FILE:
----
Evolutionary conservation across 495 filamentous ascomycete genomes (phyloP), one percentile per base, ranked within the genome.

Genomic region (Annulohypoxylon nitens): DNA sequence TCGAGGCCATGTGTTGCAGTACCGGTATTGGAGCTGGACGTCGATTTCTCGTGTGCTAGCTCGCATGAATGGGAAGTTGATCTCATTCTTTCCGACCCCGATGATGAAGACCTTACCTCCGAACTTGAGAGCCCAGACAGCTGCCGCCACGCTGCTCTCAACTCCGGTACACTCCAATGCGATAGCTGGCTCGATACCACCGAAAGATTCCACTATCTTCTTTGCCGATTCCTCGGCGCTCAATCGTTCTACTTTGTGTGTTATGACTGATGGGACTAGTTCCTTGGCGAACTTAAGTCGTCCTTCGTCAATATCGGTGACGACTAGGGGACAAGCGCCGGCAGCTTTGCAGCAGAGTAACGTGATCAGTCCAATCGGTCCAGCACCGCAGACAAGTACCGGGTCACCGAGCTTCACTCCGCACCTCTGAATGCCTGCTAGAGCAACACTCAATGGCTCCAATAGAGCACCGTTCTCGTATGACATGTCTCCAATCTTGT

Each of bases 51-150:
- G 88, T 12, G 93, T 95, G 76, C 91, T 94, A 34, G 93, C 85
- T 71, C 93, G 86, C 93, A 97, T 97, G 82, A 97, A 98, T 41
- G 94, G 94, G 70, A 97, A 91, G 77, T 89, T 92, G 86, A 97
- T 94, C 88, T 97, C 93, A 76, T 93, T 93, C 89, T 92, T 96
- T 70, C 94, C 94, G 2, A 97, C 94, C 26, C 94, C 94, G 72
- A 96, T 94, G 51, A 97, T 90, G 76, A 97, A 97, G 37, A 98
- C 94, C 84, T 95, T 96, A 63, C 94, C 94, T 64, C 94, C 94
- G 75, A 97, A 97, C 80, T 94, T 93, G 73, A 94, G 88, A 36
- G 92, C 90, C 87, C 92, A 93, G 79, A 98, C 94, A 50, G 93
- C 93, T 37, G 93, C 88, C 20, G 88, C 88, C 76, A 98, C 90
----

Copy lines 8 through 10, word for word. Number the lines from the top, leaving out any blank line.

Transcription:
- T 70, C 94, C 94, G 2, A 97, C 94, C 26, C 94, C 94, G 72
- A 96, T 94, G 51, A 97, T 90, G 76, A 97, A 97, G 37, A 98
- C 94, C 84, T 95, T 96, A 63, C 94, C 94, T 64, C 94, C 94